In the tent he shared with the Healer and the three male warriors, Tam sat up in the dark, with his bedroll tugged over his legs for warmth. If he tried to do his listening exercises while lying down he always just fell asleep. He didn’t want to disturb anyone, though, so he blew out the lamp.
The sounds of the men in the tent with him, their little flickery sleepy notes, drifted off softer and softer until they were just the slightest of hums. In the quiet, Tam reached out his thoughts and found the next tent over, the sleepy buzz of Tava, and then a bit further, all the tents in the clan, with their inhabitants in various states of waking and dozing. Hashta’s drums, too, were softer than they had been before, and Tam, still irritated at him, chose to ignore him for now.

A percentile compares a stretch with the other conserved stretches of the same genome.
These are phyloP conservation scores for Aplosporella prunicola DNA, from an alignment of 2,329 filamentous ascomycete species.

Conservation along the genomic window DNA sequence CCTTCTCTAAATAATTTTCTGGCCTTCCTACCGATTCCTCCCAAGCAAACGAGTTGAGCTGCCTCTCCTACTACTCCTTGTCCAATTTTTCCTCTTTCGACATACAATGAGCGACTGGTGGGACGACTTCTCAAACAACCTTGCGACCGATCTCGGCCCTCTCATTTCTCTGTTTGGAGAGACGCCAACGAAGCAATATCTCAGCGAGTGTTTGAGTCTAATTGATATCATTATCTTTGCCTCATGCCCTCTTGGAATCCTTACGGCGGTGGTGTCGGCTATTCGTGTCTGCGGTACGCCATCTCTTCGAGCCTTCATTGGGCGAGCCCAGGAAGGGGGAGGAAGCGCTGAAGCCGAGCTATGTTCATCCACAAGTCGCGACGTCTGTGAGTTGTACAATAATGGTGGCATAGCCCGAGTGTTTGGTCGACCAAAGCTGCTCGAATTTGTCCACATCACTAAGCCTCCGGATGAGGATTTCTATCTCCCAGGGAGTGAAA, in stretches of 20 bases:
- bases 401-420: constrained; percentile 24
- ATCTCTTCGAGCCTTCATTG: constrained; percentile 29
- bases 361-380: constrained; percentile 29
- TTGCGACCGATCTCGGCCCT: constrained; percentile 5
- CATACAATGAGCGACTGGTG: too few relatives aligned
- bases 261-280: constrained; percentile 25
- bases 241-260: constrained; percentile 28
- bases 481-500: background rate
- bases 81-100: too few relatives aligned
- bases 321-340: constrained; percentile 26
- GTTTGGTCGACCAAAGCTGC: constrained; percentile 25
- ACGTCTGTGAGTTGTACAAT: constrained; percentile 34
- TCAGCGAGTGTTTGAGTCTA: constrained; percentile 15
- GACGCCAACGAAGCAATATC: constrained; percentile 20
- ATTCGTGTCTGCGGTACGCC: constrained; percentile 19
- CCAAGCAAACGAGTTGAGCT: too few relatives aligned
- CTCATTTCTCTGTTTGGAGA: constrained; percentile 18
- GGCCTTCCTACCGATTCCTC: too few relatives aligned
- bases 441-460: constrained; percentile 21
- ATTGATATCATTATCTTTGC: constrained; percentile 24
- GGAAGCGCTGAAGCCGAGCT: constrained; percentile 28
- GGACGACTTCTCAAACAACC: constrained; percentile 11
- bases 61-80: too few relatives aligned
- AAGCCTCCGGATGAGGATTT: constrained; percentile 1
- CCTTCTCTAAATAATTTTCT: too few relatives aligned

In the clan hall, Teo was bright and alert, probably watching over the sick, most of whom hummed fretfully. A bit further, and he found the wakeful scouts at the edge of camp. Then came the hard part. Tam squeezed his eyes shut and listened harder, reaching further and further out into the dark. At first there wasn’t much of anything to follow, just snatches of scattered song whirling in confusion past his ears, the trill of a flute here, the wail of a pipe there, or an unsteady beat like the clatter of feet. He felt lost, but it wasn’t as frightening a feeling as it had been when the Queen first showed him how to do this. He knew he could always just open his eyes and wake up back in the tent, and he knew, too, that every bit of music, however strange, was a Shandorian and therefore, potentially, a friend.